Franchise Opportunity - 5 Questions to Ask About the Franchiseby Dennis Schooley Owner
Franchising has become one of the most important and effective business growth strategies in the past quarter century. Although franchise system development dates back centuries to the times when monarchs awarded territories to tax collectors, current franchise business systems date back decades to the Singer Sewing Machine strategy of granting rights to individual business people to sell Singer products in various regions.
A Franchise strategy allows the Franchisor to penetrate, develop, and dominate markets on a simultaneous basis. A Franchise system also allows for each individual Franchisee to own their very own business, and yet participate in, and garner value from, a proven Franchise system.
A good Franchise system allows the Franchise Company to gain market share quickly, which serves as a barrier to competition, and helps build the Brand, which in turn creates exponential value for all stakeholders - including each Franchisee.
So how do you identify a good Franchise system? Well it makes sense that if you want to find out about strategies, culture, and compatibility, then you should ask the right questions. The answers can then be assessed to determine if the fit is right.
The following discussion covers five questions that should always be asked by the Franchise Candidate. If a Franchisor is either unwilling, or unprepared, to answer these questions, it should be a strong indicator that the fit may not be right.
How Big Is The Market?
The Franchisor should have a good handle on the available market for the product or service that you will be offering as a Franchisee. Presumably the Franchisor has done extensive research on the current market size, as well as the potential market size for the future.
The Franchisor should be willing to share that information with you so you can assess the data to make sure that the opportunity is going to be of sufficient size to satisfy your own goals. You may have to sign a non-disclosure agreement first, but the information is important to you, so it must be assessed. The whole idea of Franchising is to ensure that the goals and dreams of the Franchisee, and those of the Franchisor, are unified. If the market availability will allow for strategies to be implemented by you, which are consistent with your goals, and those penetration goals are congruent with the Franchisor's goals, then all is good.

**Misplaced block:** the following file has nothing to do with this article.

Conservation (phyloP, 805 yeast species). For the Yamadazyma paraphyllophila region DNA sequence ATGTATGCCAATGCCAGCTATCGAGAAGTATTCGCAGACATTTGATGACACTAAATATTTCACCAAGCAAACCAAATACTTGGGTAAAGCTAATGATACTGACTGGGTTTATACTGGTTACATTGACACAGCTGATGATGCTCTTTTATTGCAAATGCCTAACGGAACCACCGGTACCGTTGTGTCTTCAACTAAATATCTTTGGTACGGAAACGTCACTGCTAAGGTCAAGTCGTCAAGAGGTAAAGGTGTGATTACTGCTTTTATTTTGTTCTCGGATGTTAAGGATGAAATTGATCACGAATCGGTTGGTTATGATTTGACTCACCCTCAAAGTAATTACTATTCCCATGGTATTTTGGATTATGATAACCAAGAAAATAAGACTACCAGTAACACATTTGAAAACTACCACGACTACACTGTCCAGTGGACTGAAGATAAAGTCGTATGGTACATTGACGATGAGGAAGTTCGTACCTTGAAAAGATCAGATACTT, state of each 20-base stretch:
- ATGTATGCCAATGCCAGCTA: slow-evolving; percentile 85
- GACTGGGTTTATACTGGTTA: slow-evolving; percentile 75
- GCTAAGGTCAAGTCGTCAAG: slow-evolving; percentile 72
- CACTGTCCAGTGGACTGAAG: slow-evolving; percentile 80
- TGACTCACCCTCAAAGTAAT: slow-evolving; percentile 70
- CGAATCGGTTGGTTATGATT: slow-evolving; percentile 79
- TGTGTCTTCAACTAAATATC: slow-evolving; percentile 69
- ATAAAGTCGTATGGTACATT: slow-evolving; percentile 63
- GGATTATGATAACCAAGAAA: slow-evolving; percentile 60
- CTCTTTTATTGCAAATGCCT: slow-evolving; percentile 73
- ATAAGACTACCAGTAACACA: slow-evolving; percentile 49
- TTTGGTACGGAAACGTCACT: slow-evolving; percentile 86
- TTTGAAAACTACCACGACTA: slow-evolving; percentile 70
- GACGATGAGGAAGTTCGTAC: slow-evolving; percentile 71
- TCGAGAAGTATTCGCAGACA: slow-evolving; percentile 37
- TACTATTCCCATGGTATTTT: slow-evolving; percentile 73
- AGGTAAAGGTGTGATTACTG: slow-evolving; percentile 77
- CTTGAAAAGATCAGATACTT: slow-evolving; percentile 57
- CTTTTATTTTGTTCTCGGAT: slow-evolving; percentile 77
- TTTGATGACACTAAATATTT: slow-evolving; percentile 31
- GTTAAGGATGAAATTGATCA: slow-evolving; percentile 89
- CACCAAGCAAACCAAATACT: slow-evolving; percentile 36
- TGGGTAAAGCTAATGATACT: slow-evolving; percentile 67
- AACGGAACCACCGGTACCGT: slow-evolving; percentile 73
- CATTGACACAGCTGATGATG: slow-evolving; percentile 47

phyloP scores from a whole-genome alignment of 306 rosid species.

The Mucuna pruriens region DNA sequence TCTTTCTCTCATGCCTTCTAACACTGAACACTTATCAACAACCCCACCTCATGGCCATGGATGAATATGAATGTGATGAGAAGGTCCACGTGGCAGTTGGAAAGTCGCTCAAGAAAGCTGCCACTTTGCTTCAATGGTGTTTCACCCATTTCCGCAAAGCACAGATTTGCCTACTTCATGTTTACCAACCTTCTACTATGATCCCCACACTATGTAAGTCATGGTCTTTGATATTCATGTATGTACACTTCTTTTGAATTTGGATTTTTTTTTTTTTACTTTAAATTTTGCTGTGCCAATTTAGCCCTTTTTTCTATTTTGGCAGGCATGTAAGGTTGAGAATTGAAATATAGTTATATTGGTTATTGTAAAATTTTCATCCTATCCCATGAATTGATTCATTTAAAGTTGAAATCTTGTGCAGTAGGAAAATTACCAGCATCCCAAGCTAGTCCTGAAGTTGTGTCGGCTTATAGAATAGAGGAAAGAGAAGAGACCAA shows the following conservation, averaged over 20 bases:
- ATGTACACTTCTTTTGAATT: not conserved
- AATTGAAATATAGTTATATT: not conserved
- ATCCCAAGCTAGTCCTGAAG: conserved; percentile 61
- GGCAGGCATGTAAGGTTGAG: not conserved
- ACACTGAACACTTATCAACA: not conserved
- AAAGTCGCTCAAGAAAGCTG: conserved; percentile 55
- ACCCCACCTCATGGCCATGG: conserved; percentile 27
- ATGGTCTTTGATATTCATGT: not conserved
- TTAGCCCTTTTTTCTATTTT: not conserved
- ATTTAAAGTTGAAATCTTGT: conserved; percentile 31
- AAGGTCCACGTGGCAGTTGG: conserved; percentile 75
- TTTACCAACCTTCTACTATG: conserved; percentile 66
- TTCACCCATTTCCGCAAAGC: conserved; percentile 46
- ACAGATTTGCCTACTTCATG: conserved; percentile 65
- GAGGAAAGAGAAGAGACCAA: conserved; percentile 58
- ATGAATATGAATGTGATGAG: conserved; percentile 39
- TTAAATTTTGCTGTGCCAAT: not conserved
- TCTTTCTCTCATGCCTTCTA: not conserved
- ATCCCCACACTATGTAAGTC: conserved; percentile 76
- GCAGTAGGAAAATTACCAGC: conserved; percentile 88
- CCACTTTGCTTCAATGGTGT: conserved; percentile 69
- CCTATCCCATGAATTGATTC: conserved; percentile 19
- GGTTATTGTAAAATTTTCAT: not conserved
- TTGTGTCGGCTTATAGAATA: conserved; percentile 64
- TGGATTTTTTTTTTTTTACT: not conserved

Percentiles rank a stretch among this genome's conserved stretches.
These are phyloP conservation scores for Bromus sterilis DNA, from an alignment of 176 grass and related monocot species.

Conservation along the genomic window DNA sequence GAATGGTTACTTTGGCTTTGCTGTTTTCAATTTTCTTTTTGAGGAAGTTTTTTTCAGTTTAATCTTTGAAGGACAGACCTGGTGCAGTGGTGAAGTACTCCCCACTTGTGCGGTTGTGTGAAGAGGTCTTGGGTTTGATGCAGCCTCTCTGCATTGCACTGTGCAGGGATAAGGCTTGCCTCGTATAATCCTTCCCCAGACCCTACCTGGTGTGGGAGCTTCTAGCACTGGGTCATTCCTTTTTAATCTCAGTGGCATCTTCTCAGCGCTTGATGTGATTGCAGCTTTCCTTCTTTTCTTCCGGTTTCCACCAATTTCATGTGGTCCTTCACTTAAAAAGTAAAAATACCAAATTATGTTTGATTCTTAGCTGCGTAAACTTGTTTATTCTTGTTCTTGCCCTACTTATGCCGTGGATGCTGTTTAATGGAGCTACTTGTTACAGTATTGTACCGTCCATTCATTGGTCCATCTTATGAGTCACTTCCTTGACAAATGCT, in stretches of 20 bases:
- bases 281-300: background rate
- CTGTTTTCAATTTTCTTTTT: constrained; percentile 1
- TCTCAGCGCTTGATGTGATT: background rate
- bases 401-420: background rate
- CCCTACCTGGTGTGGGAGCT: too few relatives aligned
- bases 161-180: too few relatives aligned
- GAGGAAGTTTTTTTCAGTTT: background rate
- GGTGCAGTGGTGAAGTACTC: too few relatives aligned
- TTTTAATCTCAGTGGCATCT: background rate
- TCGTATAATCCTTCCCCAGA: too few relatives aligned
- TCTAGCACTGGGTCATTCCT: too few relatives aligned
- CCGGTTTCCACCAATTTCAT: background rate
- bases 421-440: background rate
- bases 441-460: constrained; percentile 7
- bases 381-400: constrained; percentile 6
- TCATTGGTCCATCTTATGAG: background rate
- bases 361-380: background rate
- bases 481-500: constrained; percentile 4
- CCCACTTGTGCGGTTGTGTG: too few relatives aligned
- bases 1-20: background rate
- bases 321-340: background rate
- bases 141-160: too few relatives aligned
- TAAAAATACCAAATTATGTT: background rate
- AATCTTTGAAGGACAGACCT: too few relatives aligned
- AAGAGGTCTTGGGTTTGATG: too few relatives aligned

If it's a long-standing and stable market, then there should be plenty of statistics to back up that conclusion. If it's a new and burgeoning market, there should be analysis that you can assess to give you a comfort level that you, together with Franchisor, can go get a significant share. If it's a fad market, or limited life market, then the strategies should reflect that, as should the agreements.
The caution is that if the Franchisor is wishy-washy about the market, or is unwilling to discuss the issue in depth with you, that should be a significant warning sign.
Who are The Competitors?
The Franchisor should have a good understanding about the competition, and how much market share they command. It doesn't matter how big a market is if it's completely saturated, unless the Franchisor has specific strategies to eat someone else's lunch.
The Franchisor should be able to talk to you about specific competitors, what their strategies have been, what they will likely be in the future, and how the Franchise system intends to penetrate that market.
The Franchisor should also be willing to discuss the future competitor that may appear on the horizon. They may not be willing to disclose their specific strategies about dealing with that eventuality - at least not without erasing your memory after the discussion. However, a general discussion about the issue should give you some solace that they have thought about their approach, and that you feel comfortable with their preparedness.
Again, if the Franchisor is not sufficiently prepared to discuss current competition, as well as future competition, then warning bells should go off.
Is The Franchise Scalable?
This issue relates to your own targets, as they all do. If you want to grow a your business to leverage the Franchise process in multiple locations, or by leveraging the results of a number of employees, or by any other criteria appropriate for the business, does the Franchisor allow for that growth? If leverage is one of your goals, and the means and market are available in the Franchise system, what is the cost of that leverage?